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If you don't have a kitchen scale you should get one! Total baking game changer. If the recipe isn't in grams or ounces I don't trust it! I have this one for super precision, but you can get ones with bigger scale surfaces. And you can get cheaper ones too.
> ideally you want a 0.1g scale?
You need 0.1g to accurately weigh your dose, because a 1 g. change in dose can have a massive impact on the taste of the shot. For weighing yield, 1g. is fine. I suggest a scale like AWS SC 2kg which has 0.1g resolution with small enough size and for also weighing the yield.
My AWS SC 2kg has always worked fine. I never calibrated it, but I've since gotten 2 other scales and they all read within 0.2g of each other at varying weights.
My only complaint about the AWS is that it can take a couple of seconds to respond to very small weight changes, i.e. adding a single coffee bean.
If you want to up your budget a bit, check out the Timemore Black Mirror scale.
There are grinders that grind by weight and by time. A/u/menschmaschine5 said, those that grind by weight (Baratza Vario-W and Forte) are available, but they're pretty expensive. Grinding by time is inexact, but might work for you.
The Baratza Virtuoso has an analogue timer knob, so once you figure out the volume of ground coffee you want, just remember to crank the knob that same distance, and you'll generally get similar results.
Alternatively, there's the Breville Smart Grinder Pro. You select the grind fineness and number of cups you want, but it still uses time to calculate the output, not weight. So if your beans are of different densities from bag to bag, your results won't be consistent. But, it's better than no timer at all if you don't want to single-dose.
If you're happy with your Cuisinart and don't want to get a different grinder, then just invest in a $20 scale from Amazon with 0.1g resolution (like this one)
For a cheap, easy set up at home, you could get a french press. Getting freshly roasted coffee is pretty important, so look up if there are any roasters near you. Grinding at home with a burr grinder is ideal, but if you aren't ready for that yet you can have them ground for you. Ground coffee gets stale much quicker tham whole beans. You also do not need to get the coffee super course ground like a lot of people say, it can be just a little coarser than your normal store bought preground coffee. Look up the James Hoffman French Press technique, it truly works. I usually like a 1:14 ratio of coffee to water. So for one person, 20 grams of coffee to 280 grams of water. I think medium roast coffee works well with a French press. That being said I prefer to use a V60 for my coffee making. A Melitta or Aeropress would be good options for someone starting out. Also would recommend getting a cheap scale like this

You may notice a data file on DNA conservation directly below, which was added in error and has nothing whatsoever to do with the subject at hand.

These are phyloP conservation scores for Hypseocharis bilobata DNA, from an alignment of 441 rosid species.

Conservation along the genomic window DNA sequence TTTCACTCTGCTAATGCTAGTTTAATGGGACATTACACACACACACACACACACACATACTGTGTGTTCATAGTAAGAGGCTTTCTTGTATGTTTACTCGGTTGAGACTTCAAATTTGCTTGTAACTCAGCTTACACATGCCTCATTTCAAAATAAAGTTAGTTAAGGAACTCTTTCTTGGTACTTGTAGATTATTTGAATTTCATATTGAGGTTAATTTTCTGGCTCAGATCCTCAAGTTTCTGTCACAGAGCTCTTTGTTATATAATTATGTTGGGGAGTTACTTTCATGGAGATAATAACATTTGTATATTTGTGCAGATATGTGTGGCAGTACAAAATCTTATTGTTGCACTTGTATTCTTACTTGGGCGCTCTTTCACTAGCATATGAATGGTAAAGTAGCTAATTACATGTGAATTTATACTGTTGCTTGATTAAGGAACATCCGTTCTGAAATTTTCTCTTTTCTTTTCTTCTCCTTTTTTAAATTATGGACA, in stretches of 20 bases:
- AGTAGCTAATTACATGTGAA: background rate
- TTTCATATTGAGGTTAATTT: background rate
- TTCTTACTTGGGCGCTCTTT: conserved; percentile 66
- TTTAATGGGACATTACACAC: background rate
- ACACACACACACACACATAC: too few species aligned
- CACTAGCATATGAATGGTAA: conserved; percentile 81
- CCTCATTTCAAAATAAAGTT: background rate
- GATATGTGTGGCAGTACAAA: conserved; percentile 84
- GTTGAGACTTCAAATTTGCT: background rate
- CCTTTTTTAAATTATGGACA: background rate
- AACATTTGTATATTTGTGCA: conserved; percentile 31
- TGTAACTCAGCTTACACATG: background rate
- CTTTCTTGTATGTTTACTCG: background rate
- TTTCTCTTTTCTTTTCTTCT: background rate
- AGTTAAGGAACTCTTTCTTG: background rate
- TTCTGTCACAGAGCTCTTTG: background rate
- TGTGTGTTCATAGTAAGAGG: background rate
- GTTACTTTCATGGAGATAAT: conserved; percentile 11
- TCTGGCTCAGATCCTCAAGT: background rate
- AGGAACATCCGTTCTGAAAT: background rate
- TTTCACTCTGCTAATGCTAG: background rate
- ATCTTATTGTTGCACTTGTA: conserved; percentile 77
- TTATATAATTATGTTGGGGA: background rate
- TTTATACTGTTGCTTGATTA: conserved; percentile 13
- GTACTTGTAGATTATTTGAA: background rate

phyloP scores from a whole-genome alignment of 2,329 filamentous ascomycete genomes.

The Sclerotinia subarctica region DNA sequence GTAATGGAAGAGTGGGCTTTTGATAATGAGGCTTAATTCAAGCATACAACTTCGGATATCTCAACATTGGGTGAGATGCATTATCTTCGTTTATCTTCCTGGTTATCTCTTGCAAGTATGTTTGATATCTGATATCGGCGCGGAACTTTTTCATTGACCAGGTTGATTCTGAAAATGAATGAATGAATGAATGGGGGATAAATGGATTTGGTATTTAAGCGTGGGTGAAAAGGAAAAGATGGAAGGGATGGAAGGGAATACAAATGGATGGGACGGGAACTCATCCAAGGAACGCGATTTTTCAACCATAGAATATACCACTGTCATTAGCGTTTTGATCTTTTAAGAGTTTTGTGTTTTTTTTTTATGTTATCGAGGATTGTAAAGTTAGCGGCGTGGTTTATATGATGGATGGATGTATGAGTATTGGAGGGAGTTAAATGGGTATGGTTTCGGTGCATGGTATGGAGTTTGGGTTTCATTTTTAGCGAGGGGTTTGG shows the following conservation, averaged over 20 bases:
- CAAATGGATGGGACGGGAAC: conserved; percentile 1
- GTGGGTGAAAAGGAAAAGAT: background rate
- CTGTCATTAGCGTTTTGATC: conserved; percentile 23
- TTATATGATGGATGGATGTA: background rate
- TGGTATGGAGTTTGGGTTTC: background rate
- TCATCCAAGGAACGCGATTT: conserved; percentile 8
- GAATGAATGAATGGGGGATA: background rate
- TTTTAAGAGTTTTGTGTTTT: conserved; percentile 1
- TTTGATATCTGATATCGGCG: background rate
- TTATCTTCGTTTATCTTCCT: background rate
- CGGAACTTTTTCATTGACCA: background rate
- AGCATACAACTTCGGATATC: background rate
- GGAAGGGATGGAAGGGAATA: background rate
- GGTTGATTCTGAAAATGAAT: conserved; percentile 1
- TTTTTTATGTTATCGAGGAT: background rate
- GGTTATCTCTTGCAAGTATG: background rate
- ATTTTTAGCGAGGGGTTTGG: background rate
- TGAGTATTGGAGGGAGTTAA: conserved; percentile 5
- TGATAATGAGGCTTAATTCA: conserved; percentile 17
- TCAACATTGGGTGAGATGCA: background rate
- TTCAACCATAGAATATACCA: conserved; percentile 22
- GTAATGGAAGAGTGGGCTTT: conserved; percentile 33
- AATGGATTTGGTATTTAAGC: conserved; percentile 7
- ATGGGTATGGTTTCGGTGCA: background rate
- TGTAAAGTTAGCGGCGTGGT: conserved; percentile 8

A different model than the other American Weigh Scale, the American Weigh Scales AMW-SC-2KG has the same range and capacity as the Coffee Gear scale and is ~$21. It receives lots of mentions for coffee use, lots of folk like them, some report easy to break or issues with accurate weights.
It seems like you're at least brewing long enough. There is a possibility that the coffee grounds might be too coarse. As for the ratio of table spoons to cups of water, it might be hard for me to help you there. The old rule of thumb was 2 Tbsp:6oz water. I started out using this and eye-balling everything when I first got into doing manual brew coffee. I use scales and weigh everything now. I will be honest, trying to trouble shoot with Tbsp and oz is difficult. I know this may not be the answer you're looking for, but I would recommend buying a cheap scale. Once you have a scale, you will eliminate a lot of guessing and be more exact.
This is the first scale I got which was recommended by Blue Bottle as a great entry-level scale:
I still use this scale at work and for travel. My main scale I use is the Acaia Lunar. You don't need to buy an expensive scale with all the bells and whistles, you just need something that gets the job done.
I love mine. Can be tossed in a bag, it comes with a lid that is kinda loose, so adding a rubber band would make it perfect.
American Weigh Scales AMW-SC-2KG Digital Pocket Scale [link]
Here is a good pocket scale to consider adding to your setup, so you can control your ratio. This is important, as you will learn what works for your taste. Different beans have different densities, but a gram is always a gram.